This past weekend our Session gathered for a training retreat. During our time together we explored what it means to be an Elder in the church. In fact we discussed the fact that in our life together, we are working to redefine the role of an Elder. Perhaps it would be more appropriate to say we are seeking to recapture the original meaning of the office of Elder. There is a drastic difference between what the original Elders in Scripture did and what our contemporary expression is.
Today, Elders are often thought of as elective representatives who manage the church. This is a drastic departure from the original reality of Elders and is also one that has led to folly in God’s Church. Elders are intended to be Spiritual Leaders who led the people of God to seek God’s will. While some of the collateral duties are managerial in nature, they are not the central calling. Often Elders are so consumed with doing the management that they are unable to think about what the will of God is, let alone lead people to seek it.
In our congregation we are working towards a congregational leadership style that is collaborative and permission giving. Most of us who have spent any time in the church trying to get things done have seen that at times we have gotten in our own way. Our taskforce leadership model is intended to be streamlined and empower individuals to lead. I’m sure you noticed that I used phrases like, “working towards” and “intended to” in the last few sentences. We are working against systems, practices and misperceptions that are centuries old. Much like those who are in recovery, we are taking steps towards transformation. Like many of you, I wish it was something we could just say, “abracadabra” and everyone would be on the same page.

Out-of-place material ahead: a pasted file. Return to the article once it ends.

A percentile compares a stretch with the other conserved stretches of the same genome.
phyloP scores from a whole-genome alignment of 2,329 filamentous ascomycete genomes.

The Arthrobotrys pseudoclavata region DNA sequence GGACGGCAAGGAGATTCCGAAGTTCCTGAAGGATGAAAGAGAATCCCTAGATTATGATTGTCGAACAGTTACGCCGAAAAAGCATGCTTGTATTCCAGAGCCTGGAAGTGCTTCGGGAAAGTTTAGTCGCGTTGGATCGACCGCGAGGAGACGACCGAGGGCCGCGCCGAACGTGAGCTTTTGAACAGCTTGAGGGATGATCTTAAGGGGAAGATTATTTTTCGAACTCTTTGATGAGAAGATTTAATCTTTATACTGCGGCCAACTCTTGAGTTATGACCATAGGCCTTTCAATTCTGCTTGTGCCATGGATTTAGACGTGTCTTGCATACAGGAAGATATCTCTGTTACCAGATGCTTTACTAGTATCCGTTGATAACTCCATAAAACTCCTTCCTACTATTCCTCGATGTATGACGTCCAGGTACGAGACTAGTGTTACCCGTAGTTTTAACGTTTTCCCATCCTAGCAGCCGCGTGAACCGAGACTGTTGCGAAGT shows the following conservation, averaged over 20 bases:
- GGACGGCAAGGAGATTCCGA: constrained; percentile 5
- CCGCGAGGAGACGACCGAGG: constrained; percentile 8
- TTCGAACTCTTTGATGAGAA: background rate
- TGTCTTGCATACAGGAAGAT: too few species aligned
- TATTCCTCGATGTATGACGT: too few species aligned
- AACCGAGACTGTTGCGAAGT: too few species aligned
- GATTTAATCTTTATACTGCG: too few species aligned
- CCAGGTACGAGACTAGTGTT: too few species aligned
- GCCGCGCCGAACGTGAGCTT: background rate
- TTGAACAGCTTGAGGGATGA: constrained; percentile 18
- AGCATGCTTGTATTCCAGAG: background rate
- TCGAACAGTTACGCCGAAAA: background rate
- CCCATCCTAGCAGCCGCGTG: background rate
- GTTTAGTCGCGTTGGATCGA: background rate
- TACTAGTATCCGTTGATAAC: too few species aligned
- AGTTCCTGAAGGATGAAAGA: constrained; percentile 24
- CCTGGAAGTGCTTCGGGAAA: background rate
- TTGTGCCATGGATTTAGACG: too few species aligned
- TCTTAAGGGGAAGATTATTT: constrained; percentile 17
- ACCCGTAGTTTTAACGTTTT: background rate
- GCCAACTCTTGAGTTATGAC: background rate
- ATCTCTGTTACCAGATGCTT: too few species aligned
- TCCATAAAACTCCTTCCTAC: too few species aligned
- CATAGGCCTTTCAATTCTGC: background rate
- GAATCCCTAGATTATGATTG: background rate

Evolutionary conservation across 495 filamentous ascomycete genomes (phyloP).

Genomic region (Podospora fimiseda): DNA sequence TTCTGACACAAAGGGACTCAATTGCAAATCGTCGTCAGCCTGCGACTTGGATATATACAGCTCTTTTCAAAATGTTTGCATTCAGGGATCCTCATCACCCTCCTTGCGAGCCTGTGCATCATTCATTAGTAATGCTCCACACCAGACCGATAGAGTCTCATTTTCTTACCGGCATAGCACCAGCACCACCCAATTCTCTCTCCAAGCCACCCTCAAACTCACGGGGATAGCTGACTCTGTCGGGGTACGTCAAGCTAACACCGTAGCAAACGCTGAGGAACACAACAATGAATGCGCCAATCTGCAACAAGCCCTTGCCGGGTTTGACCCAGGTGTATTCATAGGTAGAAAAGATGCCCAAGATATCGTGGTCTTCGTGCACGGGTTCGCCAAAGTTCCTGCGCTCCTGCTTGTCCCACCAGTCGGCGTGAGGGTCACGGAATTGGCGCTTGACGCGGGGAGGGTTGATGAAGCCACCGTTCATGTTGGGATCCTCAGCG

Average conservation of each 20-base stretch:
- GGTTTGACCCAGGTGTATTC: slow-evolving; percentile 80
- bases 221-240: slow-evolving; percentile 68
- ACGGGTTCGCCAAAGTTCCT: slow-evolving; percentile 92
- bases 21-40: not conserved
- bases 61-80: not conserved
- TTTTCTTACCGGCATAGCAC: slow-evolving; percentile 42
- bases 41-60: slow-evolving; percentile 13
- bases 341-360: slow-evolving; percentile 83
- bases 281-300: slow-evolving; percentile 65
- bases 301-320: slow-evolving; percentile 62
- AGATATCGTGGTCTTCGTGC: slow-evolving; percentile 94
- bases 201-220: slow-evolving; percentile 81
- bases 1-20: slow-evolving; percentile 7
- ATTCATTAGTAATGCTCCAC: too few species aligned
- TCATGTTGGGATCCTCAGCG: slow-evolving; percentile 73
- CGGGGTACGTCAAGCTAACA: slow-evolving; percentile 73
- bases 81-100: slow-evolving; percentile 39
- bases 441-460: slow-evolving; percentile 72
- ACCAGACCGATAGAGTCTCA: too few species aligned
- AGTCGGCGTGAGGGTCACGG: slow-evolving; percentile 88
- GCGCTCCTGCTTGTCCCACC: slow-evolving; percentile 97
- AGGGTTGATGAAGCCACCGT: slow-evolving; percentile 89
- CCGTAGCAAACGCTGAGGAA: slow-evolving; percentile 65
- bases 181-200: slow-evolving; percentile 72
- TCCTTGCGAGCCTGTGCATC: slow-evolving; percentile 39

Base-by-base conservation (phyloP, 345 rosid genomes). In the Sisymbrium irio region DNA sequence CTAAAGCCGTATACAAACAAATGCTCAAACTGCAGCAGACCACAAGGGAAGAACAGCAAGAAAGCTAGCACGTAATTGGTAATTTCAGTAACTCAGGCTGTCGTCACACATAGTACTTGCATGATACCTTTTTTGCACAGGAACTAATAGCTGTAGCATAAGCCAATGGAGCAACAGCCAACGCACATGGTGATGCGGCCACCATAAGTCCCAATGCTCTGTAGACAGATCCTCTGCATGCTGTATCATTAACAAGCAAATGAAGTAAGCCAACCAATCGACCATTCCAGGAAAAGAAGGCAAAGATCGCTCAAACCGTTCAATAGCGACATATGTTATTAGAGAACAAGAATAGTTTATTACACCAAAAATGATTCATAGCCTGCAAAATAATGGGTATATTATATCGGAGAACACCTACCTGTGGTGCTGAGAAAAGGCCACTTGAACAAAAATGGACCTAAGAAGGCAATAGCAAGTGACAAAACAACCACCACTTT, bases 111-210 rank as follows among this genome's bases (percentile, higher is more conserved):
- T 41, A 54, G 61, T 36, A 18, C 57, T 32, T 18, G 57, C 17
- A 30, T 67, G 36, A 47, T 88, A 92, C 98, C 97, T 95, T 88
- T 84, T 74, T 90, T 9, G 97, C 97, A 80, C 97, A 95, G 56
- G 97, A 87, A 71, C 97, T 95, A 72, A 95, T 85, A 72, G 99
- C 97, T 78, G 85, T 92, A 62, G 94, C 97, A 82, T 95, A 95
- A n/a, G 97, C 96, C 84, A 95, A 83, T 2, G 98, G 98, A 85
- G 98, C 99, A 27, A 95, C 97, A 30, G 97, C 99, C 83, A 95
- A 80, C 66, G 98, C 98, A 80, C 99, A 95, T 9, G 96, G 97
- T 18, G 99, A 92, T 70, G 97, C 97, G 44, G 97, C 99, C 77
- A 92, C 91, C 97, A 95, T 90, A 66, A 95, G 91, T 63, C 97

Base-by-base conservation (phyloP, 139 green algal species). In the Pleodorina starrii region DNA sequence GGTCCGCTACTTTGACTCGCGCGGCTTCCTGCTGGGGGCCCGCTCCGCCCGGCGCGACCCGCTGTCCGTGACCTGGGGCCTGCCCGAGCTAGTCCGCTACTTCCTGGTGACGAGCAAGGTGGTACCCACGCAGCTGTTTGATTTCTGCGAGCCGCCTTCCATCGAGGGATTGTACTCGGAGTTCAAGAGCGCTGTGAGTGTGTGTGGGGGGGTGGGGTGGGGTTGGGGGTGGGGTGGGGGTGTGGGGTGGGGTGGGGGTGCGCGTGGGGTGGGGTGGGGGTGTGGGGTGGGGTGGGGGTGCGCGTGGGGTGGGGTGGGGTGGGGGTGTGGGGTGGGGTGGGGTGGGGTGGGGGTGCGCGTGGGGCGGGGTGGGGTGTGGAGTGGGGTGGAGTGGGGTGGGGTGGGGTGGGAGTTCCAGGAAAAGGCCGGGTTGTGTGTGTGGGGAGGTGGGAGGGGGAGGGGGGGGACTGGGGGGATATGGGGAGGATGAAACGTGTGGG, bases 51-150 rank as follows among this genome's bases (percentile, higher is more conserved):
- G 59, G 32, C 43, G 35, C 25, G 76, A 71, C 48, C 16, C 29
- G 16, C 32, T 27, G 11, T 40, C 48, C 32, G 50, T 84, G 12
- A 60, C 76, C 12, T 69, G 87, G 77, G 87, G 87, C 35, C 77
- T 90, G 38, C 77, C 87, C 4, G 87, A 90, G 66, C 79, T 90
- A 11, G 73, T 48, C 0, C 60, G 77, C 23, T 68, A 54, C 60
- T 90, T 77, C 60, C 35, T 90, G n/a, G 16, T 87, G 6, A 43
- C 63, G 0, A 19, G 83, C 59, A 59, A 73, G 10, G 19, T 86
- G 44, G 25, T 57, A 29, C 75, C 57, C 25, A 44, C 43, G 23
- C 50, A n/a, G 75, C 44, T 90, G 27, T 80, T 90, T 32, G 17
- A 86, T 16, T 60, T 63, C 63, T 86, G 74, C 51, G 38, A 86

At Christ Presbyterian we have sought to divest control to our members. One underpinning principle of our community is that each of us is a member of the “Priesthood of All Believers.” This means that each of us is a priest unto God. Carrying out the will of God in the world isn’t a calling for some but is a call for all of God’s people. By letting go of control, the Elders of our congregation are seeking to empower our members to answer God’s call. Yes, you have a calling and our Elders’ calling is to help you develop and respond to this calling.
One way this is achieved is by developing relationships with each other. Just as we cannot discern what God’s will is if we don’t have a central relationship with God, we cannot encourage each other unless we know what our gifts, talents and passions are. In the Reformed/Presbyterian tradition we do a great deal of talking about the gifts and talents, but passion is something the tradition has been fearful of. This fear is rooted in a hesitantly to let go. The phrase, “Let go and let God” comes to mind here.
I believe that one thing that we as a congregation and as the big “C” Church have done is ignored peoples passions because they didn’t fit into a specific need. We don’t listen to the person who is passionate about a soup kitchen because right now we need a Sunday school superintendent. This is a disservice to the individual, the church and to God. Perhaps God speaks through the passions of our members. This doesn’t mean that every passion is one that fits into the life of our congregation, but we must begin to not only listen to each others God-given passions but also find ways to bring them out.
I hear some saying now, “This doesn’t sound Presbyterian.” We are supposed to be thoughtful, intellectual people, not passionate. (I have heard this come out of the mouths of people I know and love.) Following our passions doesn’t mean we check everything else at the door. Instead we incorporate it into the discernment process.
There can be pitfalls with following passion. Sometimes when we are passionate about something we loose sight of the bigger picture. We also might charge ahead and step on toes. I believe that we should continually remind ourselves of these concerns but we can’t employ them as an excuse to stop ourselves from going to a place that we might be fearful of.
Finally, I believe that following our passions brings about greater results. I have seen program after program led by people who were fully committed to them, fail. When our leaders and members are passionate about what they are doing, it bears great fruit. Passion is contagious.
What is your passion? Is there a place that it can be currently expressed in the congregation? If not, what would it look like to do so? Don’t be afraid to talk with me about ideas you have that will allow passion for God to flow from you and our congregation.